Why organizations shouldn't pay ransomware demands [Q&A]

Many organizations around the world are opting to pay ransoms to cybercriminals in order to buy back ownership of their data. But this can leave them open to further risk of attack.

Gerasim Hovhannisyan, CEO and co-founder of EasyDMARC, believes it's wrong to pay up and that it's better to establish good defenses. We spoke to him to find out why.

BN: What prompts organizations to pay up when they get a ransomware demand and why is it a bad idea?

GH: A ransomware attack can wreak serious havoc on an organization. It typically means operations grinding to a halt and sensitive internal or customer information being stolen. Organizations are typically left with two choices: spend time and resources trying to circumvent the effects of an attack or pay up.

Many organizations choose to pay up after suffering an attack, mostly because they need to return to business as soon as possible. Sadly, this just encourages ransomware operators to strike again, knowing that they can get what they want out of the deal. The only sustainable path for companies, in the end, must be to ensure they'll never be in a position of being forced to fold to cybercriminals' requests ever again.

BN: Why are businesses still falling victim to ransomware?

GH: Poor email security is a significant reason why ransomware attacks are still a problem.

Many organizations still use email as a primary form of communication both internally and with clients, networks, and partners. So it’s no surprise that email is the main vector cybercriminals use to deploy ransomware.

In 2022 -- according to government statistics -- 83 percent of UK organizations who experienced cyberattacks reported the attack vector as 'phishing,' while 21 percent reported the attack as 'ransomware or malware.' Despite the potential protection that can be offered by solutions such as domain authentication to stop impersonation, these services are still wildly under-adopted.

BN: Which tools should organizations be adopting to help reduce the risk?

GH: To stop email phishing attacks, it is critical organizations start implementing email domain authentication tools like Sender Policy Framework (SPF), DomainKeys Identified Mail (DKIM), and Domain-based Message Authentication, Reporting and Conformance (DMARC). These three tools work in tandem to tackle phishing attempts by identifying fraudulent domains, determining the authenticity of senders, and limiting the number of phishing and spoofing emails reaching a receiver's inbox.

Despite the availability of domain authentication tools like SPF, DKIM, and DMARC, they're still woefully under-adopted worldwide. In the US, for example, only 7.8 percent of higher education domains use DMARC, despite there being a weekly average of 2,297 attacks against education and research organisations in 2022.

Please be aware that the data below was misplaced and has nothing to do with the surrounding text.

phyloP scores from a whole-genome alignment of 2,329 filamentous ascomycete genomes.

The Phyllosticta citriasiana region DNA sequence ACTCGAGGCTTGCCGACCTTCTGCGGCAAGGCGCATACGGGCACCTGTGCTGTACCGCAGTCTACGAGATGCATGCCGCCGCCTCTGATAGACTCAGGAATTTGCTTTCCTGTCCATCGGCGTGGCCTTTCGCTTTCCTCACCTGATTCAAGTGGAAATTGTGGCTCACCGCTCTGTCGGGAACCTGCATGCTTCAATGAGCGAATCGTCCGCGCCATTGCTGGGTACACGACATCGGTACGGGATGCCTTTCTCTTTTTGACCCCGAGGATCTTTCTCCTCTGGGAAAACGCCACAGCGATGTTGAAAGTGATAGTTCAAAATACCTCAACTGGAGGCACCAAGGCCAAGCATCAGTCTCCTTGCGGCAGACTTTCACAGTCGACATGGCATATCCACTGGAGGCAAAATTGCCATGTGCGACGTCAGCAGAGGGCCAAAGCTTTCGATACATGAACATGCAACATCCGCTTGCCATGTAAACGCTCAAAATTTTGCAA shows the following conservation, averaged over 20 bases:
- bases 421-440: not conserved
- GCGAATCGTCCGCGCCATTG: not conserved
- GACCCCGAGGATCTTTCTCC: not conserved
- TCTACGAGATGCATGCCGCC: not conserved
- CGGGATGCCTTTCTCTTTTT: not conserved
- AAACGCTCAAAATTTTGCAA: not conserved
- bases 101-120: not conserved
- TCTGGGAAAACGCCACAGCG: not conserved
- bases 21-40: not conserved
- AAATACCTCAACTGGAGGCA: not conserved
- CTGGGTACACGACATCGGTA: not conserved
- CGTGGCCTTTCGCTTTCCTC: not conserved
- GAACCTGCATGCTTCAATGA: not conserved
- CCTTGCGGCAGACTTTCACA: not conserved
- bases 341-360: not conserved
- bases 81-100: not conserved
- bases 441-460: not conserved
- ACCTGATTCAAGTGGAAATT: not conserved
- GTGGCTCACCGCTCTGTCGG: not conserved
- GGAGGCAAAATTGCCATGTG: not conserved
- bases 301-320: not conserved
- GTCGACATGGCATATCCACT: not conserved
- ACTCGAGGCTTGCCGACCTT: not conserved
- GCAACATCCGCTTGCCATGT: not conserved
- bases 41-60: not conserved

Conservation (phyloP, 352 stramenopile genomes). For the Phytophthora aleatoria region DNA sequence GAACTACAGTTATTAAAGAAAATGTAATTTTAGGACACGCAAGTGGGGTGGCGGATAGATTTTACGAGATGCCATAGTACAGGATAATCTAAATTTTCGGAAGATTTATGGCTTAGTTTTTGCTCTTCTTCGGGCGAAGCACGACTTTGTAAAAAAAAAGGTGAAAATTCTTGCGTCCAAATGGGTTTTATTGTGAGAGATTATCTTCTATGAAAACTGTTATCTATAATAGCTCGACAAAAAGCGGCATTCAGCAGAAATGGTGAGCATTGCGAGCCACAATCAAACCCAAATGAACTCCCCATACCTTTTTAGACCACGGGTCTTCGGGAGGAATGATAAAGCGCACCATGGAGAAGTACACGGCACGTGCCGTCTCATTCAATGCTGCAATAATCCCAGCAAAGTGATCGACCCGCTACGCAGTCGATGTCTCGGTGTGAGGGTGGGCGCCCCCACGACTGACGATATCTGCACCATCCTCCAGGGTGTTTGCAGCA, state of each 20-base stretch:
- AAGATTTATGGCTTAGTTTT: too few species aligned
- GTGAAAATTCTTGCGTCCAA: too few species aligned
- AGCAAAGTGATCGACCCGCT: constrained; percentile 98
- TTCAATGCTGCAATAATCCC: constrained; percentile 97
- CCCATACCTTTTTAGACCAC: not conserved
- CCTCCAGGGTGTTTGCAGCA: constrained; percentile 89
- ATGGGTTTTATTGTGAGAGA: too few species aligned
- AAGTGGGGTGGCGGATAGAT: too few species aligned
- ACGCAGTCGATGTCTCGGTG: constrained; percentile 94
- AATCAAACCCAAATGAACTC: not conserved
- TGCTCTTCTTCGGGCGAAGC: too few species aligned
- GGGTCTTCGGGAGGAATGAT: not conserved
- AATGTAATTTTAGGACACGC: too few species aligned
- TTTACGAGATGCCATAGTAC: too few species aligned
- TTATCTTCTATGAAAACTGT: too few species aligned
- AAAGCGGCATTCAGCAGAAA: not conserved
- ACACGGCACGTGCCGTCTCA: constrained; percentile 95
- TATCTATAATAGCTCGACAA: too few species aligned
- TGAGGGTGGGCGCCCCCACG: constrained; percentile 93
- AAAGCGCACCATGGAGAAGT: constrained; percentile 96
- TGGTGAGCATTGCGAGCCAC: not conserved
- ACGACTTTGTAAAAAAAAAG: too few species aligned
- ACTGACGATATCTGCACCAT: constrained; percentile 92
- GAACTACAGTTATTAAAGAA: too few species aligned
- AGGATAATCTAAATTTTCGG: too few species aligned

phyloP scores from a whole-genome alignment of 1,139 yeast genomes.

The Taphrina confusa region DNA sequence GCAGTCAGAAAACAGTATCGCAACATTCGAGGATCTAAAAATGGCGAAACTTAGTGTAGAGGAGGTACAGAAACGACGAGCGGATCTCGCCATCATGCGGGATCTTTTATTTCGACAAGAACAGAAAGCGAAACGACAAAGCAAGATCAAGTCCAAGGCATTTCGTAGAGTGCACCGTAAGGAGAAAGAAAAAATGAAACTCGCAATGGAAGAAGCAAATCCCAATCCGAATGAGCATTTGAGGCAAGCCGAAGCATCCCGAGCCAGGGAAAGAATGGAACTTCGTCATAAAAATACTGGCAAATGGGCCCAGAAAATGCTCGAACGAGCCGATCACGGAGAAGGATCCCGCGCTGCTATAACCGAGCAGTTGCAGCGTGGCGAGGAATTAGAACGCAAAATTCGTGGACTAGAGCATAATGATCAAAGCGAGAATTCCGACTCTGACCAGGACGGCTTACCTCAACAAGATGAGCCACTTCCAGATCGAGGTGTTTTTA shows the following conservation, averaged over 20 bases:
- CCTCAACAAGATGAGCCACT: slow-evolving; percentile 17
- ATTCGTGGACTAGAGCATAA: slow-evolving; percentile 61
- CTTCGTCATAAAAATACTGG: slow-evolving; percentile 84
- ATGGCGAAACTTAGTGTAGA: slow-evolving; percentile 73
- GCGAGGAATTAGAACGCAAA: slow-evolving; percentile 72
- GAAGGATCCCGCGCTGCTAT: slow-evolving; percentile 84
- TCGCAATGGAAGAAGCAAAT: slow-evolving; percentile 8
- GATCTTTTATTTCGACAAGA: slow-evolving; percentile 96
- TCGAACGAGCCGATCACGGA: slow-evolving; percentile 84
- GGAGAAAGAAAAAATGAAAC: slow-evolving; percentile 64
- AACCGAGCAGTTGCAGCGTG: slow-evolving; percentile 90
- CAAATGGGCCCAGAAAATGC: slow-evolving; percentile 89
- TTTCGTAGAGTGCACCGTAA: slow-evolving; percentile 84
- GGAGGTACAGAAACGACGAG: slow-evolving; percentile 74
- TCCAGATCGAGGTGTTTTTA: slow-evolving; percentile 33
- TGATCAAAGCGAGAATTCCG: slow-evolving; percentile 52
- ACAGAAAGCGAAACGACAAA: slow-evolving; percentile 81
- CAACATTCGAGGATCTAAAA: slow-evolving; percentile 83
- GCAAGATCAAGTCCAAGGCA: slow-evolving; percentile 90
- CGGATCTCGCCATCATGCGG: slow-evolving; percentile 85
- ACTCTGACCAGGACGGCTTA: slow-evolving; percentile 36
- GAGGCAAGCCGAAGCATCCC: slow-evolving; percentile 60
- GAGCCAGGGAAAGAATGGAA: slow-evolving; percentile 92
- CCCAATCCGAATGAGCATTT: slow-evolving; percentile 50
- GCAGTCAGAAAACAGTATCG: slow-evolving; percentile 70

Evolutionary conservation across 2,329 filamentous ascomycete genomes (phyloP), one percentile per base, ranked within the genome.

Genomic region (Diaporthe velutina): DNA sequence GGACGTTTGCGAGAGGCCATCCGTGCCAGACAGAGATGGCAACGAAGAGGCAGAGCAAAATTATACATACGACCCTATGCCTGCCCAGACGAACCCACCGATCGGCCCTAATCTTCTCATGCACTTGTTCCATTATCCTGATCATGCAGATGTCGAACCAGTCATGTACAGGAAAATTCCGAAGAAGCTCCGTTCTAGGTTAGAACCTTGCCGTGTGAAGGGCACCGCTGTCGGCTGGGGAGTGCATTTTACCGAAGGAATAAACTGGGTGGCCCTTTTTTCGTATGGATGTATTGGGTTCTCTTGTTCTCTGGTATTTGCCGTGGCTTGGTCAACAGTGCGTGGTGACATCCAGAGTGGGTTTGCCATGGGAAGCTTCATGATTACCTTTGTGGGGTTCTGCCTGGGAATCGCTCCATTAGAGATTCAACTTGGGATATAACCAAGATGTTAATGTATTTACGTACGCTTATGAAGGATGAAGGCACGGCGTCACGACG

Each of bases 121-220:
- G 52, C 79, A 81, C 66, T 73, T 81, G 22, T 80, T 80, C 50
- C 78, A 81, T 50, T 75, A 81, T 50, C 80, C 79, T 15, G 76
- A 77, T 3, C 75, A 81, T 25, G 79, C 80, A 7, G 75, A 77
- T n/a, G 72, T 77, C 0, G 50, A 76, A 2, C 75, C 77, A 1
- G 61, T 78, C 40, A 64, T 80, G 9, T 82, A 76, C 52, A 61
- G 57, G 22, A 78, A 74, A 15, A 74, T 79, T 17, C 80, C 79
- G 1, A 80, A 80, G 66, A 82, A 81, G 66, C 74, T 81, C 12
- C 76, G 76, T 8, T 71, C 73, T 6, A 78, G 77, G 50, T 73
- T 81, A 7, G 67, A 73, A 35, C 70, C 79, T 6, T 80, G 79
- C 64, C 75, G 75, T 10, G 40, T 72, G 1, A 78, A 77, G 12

It is also important that organizations have a comprehensive incident response plan in place to respond to phishing attacks and other cybersecurity incidents. By isolating infected systems, reporting the incident, activating an incident response plan, and enhancing cybersecurity measures, organizations can reduce the impact of an attack and prevent similar occurrences in the future. 

BN: How big a role does education and awareness training have to play in combating the threat?

GH: Part of the reason why domain authentication adoption is so low today is due to a general lack of understanding of cybercriminals'’' ever-evolving tactics. For example, generative AI has helped phishers 'supercharge' their scamming efforts by allowing them to send hyper-personalized phishing mailers in massive quantities and in record time.

That means that people need to be educated about the importance of stopping ransomware at the domain level, well before any human can risk running into a phishing mailer. IT and security teams need to be aware of the pivotal role that maintaining domain-level reporting and defense will play in ransomware mitigation, and how to implement it.

BN: How long before we reach a tipping point where technologies like DMARC are universal?

GH: I hope the answer to this will be 'soon,' but this relies on organizations being open and willing to learn and adapt their email security practices. Although, with phishing mailers becoming more sophisticated than ever, I think the tipping point is rapidly closing in on us.

Image credit: belchonock/depositphotos.com

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